LaBELLE — A nonprofit provider of behavioral and mental health services that’s well-established farther up the Florida peninsula has come to Hendry, Glades and Highlands counties. Its representatives are making the rounds of public meetings to make local elected officials aware of its availability and to help get the word out.
But IMPOWER is going about its important work in an innovative new way that will be available to residents of southwest-central Florida. The organization’s executives believe their methods of providing treatment inside people’s homes, in schools and in various community-based settings — more widely enabled now through live teleconferencing via the internet — will encourage people in need of help but who are deterred by the stigma of seeing a psychiatrist or the cost of seeking treatment.
Founded in 1994 as Intervention Services Inc., IMPOWER has its roots in Central Florida, with offices in Brevard, Orange, Osceola, Polk, Seminole and Volusia counties. Already it serves more than 9,000 individuals and families per year through its “continuum of services dedicated to helping individuals and famlies achieve the skills and tools needed to lead safe, healthy, meaningful and productive lives,” according to its website, impowerfl.org.
Amy-Erin Blakely, vice president of behavioral health operations for the agency, appeared by invitation before the Hendry County commissioners on Tuesday, March 26. Board Chairman Mitchell Wills let her go on at some length to explain the IMPOWER agency’s services.
“We’ve been asked to come in because we have a special type of service delivery called Telehealth, which means that we’re able to provide services to individuals from their laptops, home computer or smartphone,” Ms. Blakely explained. “So we have a contract with Central Florida Behavioral Health Network, and we’ve been working with them quite a bit on trying to take over some of the mental health services for members of this county. We have a program manager that we’ve hired. Her name is Wendy Amos, and she’s been working to try to advertise and get the word out that we can provide behavioral health services.”
She said that IMPOWER is “Florida’s leading provider of tele-behavioral health services,” adding that the difficulty people face in getting these types of help is well-known.
“Psychiatric services, our psychiatric evaluations, ongoing medication management — everything we do is electronic, so we can prescribe electronically to the patient’s chosen pharmacy, and we are able to in some cases get medications delivered to the patient’s door within 24 hours at no cost to them. We have a slew of psychiatrists, ARNPs, PAs, LCSWs and about 35 mental health counselors that we’re able to utilize. So altogether we have about 50 practitioners that see patients statewide.”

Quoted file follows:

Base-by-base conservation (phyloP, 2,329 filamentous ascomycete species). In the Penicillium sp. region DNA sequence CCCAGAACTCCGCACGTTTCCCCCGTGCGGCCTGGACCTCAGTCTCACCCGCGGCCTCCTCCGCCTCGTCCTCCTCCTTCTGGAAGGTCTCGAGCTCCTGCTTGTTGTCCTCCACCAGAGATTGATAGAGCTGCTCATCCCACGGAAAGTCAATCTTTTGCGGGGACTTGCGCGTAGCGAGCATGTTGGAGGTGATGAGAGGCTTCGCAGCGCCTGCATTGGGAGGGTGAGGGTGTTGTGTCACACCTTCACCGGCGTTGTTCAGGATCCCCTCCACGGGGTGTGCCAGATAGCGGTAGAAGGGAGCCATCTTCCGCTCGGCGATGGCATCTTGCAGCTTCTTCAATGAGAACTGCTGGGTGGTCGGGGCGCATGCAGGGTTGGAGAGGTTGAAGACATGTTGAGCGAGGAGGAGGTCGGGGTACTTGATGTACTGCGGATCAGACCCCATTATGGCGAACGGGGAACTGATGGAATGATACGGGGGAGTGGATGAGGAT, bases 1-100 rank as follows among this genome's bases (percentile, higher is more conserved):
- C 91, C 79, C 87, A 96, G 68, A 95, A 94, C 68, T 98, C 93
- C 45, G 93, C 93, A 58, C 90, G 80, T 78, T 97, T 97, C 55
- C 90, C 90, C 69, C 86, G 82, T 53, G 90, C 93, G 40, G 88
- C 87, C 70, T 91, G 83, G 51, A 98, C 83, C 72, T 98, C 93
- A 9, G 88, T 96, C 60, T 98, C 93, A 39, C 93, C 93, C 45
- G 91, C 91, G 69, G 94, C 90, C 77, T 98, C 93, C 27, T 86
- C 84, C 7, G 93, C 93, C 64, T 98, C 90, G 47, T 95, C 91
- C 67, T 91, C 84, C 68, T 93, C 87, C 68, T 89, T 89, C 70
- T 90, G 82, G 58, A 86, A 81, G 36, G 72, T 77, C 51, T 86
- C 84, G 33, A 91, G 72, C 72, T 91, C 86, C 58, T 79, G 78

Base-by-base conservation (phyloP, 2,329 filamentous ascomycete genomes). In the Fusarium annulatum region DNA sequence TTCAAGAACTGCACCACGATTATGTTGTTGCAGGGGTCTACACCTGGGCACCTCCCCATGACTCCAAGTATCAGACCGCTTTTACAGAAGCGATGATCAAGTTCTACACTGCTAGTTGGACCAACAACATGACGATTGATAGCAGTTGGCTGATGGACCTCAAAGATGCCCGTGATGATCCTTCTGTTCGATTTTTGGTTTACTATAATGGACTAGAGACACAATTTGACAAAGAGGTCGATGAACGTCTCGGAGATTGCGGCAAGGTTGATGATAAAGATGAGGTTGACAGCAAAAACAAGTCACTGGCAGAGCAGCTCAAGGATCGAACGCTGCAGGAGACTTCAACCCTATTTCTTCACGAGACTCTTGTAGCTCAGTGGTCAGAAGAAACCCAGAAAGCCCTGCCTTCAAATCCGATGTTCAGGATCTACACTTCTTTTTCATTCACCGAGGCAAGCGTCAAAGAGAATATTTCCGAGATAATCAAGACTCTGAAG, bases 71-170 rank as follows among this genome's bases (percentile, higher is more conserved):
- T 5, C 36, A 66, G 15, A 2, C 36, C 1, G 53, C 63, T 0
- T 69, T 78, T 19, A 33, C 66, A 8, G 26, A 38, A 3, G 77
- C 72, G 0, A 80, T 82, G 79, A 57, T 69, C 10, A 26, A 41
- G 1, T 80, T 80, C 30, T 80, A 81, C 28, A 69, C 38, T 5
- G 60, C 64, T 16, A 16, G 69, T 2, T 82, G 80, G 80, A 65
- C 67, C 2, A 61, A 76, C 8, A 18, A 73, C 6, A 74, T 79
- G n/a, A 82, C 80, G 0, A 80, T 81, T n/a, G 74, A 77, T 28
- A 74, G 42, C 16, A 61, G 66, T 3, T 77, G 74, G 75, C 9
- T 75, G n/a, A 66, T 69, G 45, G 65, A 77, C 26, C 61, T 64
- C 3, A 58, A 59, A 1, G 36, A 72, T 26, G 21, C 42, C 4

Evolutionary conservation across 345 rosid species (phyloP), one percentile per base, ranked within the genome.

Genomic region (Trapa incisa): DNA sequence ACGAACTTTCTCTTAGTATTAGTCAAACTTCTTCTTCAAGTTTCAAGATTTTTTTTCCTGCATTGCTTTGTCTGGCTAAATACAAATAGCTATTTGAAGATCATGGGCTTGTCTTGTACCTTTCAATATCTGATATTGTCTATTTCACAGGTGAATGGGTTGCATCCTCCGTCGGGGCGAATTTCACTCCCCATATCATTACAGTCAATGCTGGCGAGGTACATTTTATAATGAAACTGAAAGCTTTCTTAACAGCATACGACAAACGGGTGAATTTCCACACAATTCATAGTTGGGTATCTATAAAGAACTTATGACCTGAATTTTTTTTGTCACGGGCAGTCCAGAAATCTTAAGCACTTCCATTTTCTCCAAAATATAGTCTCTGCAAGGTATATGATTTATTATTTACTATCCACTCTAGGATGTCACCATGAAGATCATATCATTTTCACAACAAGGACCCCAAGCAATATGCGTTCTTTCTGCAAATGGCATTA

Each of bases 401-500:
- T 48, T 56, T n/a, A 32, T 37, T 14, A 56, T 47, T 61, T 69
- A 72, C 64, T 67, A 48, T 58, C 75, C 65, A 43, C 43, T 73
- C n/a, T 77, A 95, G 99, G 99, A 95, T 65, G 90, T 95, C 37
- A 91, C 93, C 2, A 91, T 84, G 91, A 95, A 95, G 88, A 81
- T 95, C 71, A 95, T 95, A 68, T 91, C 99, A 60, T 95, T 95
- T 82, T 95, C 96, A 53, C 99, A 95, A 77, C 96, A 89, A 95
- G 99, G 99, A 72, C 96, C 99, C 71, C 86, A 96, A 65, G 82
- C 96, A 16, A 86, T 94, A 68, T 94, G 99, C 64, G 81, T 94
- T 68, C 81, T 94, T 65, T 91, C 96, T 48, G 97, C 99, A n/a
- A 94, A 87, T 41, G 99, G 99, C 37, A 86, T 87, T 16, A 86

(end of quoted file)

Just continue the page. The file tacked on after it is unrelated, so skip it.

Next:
Those advanced registered nurse practitioners, physician assistants and licensed clinical social workers are able to do individual or group counseling in person or remotely. Ms. Blakely went on:
“We can start spoke sites, in certain areas in the community, like in schools or hospitals or in physician practices, and individuals can come there and get services from their own practitioners if they don’t have access to technology or the internet. Or, if they do, then they’re able to get services from their own home. Most of our patients ‘see’ their practitioners from their smartphone.”
She said the connections are secure and their services are HIPAA compliant, that there are practitioners all over the state “just like our clients are … so if somebody needs a certain type or a certain language, we’re able to allocate … our resources.”
They’re available on evenings and weekends, and their platform allows multiple clients and practitioners to interact, if necessary, from separate locations, which also allows collaboration with physicians and guardians ad litem for children.
“The bottom line is, when we can deliver health care to people wherever they are, they’re more likely to seek treatment and they’re more likely to stay in treatment, so we’ve had some really good outcomes,” Ms. Blakely said.
Potential clients can visit their website at impowerfl.org and refer themselves or their children or even another person or persons for treatment, and it takes two to three days, she said, for a scheduler to call them and set up service. They accept most insurance plans and all Medicaid plans.
Free help is available to certain qualifying individuals. “This specific grant that we have is for indigent care so people who are at or below 200 percent of FPL (federal poverty level) and are uninsured,” Ms. Blakely said.
So, said Commissioner Michael Swindle, “everyone qualifies.”
Which is important, it was further pointed out, because a low percentage of people are being served in the three counties, as compared with coastal counties where services are more widely available. Ms. Blakely added in answer to a question from Commissioner Darrell Harris that she was to meet Wednesday with a large group of local education officials to try to establish some spoke sites inside the Hendry County schools and the community-based health program.
Chris Felker can be reached at email@example.com.